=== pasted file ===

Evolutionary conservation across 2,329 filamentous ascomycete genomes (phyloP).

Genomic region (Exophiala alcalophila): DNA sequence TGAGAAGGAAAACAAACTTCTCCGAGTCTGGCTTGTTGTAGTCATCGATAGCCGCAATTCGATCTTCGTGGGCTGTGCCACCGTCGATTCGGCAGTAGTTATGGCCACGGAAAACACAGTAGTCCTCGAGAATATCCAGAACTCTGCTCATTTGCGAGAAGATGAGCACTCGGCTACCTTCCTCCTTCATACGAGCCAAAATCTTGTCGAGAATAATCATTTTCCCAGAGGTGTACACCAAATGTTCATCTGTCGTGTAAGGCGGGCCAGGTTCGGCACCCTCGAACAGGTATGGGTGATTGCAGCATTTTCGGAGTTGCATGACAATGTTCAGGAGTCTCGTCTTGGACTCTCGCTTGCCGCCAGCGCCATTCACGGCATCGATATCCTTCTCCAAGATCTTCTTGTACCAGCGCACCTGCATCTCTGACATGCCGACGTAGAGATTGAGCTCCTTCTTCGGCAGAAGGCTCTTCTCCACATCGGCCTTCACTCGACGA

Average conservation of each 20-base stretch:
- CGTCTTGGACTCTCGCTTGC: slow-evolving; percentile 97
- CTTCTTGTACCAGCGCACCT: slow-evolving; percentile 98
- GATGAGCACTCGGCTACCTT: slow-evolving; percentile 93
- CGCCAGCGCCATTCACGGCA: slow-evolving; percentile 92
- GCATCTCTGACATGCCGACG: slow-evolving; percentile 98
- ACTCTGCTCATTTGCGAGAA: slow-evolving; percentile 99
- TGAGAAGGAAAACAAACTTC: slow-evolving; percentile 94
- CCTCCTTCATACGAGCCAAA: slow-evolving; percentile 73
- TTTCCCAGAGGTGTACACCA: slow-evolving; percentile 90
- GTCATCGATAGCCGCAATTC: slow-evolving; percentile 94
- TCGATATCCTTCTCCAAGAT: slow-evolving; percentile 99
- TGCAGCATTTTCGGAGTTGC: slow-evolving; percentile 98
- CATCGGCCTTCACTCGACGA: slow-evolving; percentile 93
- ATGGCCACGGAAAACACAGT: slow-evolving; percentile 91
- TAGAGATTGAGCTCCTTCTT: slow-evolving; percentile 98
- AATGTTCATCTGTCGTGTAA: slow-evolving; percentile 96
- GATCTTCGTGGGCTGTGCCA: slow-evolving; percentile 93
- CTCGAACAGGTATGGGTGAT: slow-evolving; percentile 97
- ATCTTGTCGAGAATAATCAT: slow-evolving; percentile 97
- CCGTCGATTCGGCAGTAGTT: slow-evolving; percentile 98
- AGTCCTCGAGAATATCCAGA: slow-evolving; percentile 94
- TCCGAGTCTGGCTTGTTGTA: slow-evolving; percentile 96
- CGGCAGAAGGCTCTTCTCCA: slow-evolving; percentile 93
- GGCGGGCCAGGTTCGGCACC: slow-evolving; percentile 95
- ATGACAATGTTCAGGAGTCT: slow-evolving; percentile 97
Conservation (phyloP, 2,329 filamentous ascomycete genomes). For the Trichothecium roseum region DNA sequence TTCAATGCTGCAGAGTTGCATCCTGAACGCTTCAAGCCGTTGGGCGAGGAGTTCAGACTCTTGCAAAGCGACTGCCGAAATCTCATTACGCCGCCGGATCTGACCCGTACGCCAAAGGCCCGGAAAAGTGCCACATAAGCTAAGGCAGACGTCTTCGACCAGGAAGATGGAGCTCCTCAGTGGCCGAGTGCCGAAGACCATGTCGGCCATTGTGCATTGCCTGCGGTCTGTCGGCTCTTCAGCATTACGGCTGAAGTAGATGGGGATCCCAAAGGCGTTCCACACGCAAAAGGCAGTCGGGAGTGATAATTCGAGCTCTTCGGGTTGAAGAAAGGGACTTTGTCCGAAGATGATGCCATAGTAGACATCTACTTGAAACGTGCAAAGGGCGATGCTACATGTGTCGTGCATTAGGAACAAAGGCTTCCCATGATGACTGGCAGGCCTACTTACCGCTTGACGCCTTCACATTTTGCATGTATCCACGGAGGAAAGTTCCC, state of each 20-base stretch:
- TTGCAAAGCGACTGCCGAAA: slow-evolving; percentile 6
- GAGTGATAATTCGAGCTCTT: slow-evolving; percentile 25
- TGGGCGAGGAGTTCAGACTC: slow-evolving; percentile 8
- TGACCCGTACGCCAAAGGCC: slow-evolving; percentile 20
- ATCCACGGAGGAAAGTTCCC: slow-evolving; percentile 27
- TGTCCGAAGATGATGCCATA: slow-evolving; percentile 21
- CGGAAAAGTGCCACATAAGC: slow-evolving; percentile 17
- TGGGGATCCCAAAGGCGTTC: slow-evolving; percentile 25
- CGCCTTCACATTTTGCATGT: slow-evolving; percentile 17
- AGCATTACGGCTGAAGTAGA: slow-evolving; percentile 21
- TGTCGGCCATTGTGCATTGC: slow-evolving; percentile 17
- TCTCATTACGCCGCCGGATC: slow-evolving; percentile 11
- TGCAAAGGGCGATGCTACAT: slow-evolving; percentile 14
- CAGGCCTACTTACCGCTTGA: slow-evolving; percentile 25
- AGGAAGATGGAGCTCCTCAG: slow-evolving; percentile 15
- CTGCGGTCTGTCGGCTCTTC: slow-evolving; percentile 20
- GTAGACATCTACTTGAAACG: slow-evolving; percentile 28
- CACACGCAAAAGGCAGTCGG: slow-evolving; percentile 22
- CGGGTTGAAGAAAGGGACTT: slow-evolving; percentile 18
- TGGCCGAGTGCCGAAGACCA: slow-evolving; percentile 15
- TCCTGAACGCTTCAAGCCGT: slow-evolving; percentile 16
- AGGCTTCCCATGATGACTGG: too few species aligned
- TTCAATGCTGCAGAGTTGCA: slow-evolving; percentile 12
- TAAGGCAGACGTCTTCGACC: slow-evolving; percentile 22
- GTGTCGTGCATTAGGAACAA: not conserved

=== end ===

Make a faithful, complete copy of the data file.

Evolutionary conservation across 2,329 filamentous ascomycete genomes (phyloP).

Genomic region (Exophiala alcalophila): DNA sequence TGAGAAGGAAAACAAACTTCTCCGAGTCTGGCTTGTTGTAGTCATCGATAGCCGCAATTCGATCTTCGTGGGCTGTGCCACCGTCGATTCGGCAGTAGTTATGGCCACGGAAAACACAGTAGTCCTCGAGAATATCCAGAACTCTGCTCATTTGCGAGAAGATGAGCACTCGGCTACCTTCCTCCTTCATACGAGCCAAAATCTTGTCGAGAATAATCATTTTCCCAGAGGTGTACACCAAATGTTCATCTGTCGTGTAAGGCGGGCCAGGTTCGGCACCCTCGAACAGGTATGGGTGATTGCAGCATTTTCGGAGTTGCATGACAATGTTCAGGAGTCTCGTCTTGGACTCTCGCTTGCCGCCAGCGCCATTCACGGCATCGATATCCTTCTCCAAGATCTTCTTGTACCAGCGCACCTGCATCTCTGACATGCCGACGTAGAGATTGAGCTCCTTCTTCGGCAGAAGGCTCTTCTCCACATCGGCCTTCACTCGACGA

Average conservation of each 20-base stretch:
- CGTCTTGGACTCTCGCTTGC: slow-evolving; percentile 97
- CTTCTTGTACCAGCGCACCT: slow-evolving; percentile 98
- GATGAGCACTCGGCTACCTT: slow-evolving; percentile 93
- CGCCAGCGCCATTCACGGCA: slow-evolving; percentile 92
- GCATCTCTGACATGCCGACG: slow-evolving; percentile 98
- ACTCTGCTCATTTGCGAGAA: slow-evolving; percentile 99
- TGAGAAGGAAAACAAACTTC: slow-evolving; percentile 94
- CCTCCTTCATACGAGCCAAA: slow-evolving; percentile 73
- TTTCCCAGAGGTGTACACCA: slow-evolving; percentile 90
- GTCATCGATAGCCGCAATTC: slow-evolving; percentile 94
- TCGATATCCTTCTCCAAGAT: slow-evolving; percentile 99
- TGCAGCATTTTCGGAGTTGC: slow-evolving; percentile 98
- CATCGGCCTTCACTCGACGA: slow-evolving; percentile 93
- ATGGCCACGGAAAACACAGT: slow-evolving; percentile 91
- TAGAGATTGAGCTCCTTCTT: slow-evolving; percentile 98
- AATGTTCATCTGTCGTGTAA: slow-evolving; percentile 96
- GATCTTCGTGGGCTGTGCCA: slow-evolving; percentile 93
- CTCGAACAGGTATGGGTGAT: slow-evolving; percentile 97
- ATCTTGTCGAGAATAATCAT: slow-evolving; percentile 97
- CCGTCGATTCGGCAGTAGTT: slow-evolving; percentile 98
- AGTCCTCGAGAATATCCAGA: slow-evolving; percentile 94
- TCCGAGTCTGGCTTGTTGTA: slow-evolving; percentile 96
- CGGCAGAAGGCTCTTCTCCA: slow-evolving; percentile 93
- GGCGGGCCAGGTTCGGCACC: slow-evolving; percentile 95
- ATGACAATGTTCAGGAGTCT: slow-evolving; percentile 97
Conservation (phyloP, 2,329 filamentous ascomycete genomes). For the Trichothecium roseum region DNA sequence TTCAATGCTGCAGAGTTGCATCCTGAACGCTTCAAGCCGTTGGGCGAGGAGTTCAGACTCTTGCAAAGCGACTGCCGAAATCTCATTACGCCGCCGGATCTGACCCGTACGCCAAAGGCCCGGAAAAGTGCCACATAAGCTAAGGCAGACGTCTTCGACCAGGAAGATGGAGCTCCTCAGTGGCCGAGTGCCGAAGACCATGTCGGCCATTGTGCATTGCCTGCGGTCTGTCGGCTCTTCAGCATTACGGCTGAAGTAGATGGGGATCCCAAAGGCGTTCCACACGCAAAAGGCAGTCGGGAGTGATAATTCGAGCTCTTCGGGTTGAAGAAAGGGACTTTGTCCGAAGATGATGCCATAGTAGACATCTACTTGAAACGTGCAAAGGGCGATGCTACATGTGTCGTGCATTAGGAACAAAGGCTTCCCATGATGACTGGCAGGCCTACTTACCGCTTGACGCCTTCACATTTTGCATGTATCCACGGAGGAAAGTTCCC, state of each 20-base stretch:
- TTGCAAAGCGACTGCCGAAA: slow-evolving; percentile 6
- GAGTGATAATTCGAGCTCTT: slow-evolving; percentile 25
- TGGGCGAGGAGTTCAGACTC: slow-evolving; percentile 8
- TGACCCGTACGCCAAAGGCC: slow-evolving; percentile 20
- ATCCACGGAGGAAAGTTCCC: slow-evolving; percentile 27
- TGTCCGAAGATGATGCCATA: slow-evolving; percentile 21
- CGGAAAAGTGCCACATAAGC: slow-evolving; percentile 17
- TGGGGATCCCAAAGGCGTTC: slow-evolving; percentile 25
- CGCCTTCACATTTTGCATGT: slow-evolving; percentile 17
- AGCATTACGGCTGAAGTAGA: slow-evolving; percentile 21
- TGTCGGCCATTGTGCATTGC: slow-evolving; percentile 17
- TCTCATTACGCCGCCGGATC: slow-evolving; percentile 11
- TGCAAAGGGCGATGCTACAT: slow-evolving; percentile 14
- CAGGCCTACTTACCGCTTGA: slow-evolving; percentile 25
- AGGAAGATGGAGCTCCTCAG: slow-evolving; percentile 15
- CTGCGGTCTGTCGGCTCTTC: slow-evolving; percentile 20
- GTAGACATCTACTTGAAACG: slow-evolving; percentile 28
- CACACGCAAAAGGCAGTCGG: slow-evolving; percentile 22
- CGGGTTGAAGAAAGGGACTT: slow-evolving; percentile 18
- TGGCCGAGTGCCGAAGACCA: slow-evolving; percentile 15
- TCCTGAACGCTTCAAGCCGT: slow-evolving; percentile 16
- AGGCTTCCCATGATGACTGG: too few species aligned
- TTCAATGCTGCAGAGTTGCA: slow-evolving; percentile 12
- TAAGGCAGACGTCTTCGACC: slow-evolving; percentile 22
- GTGTCGTGCATTAGGAACAA: not conserved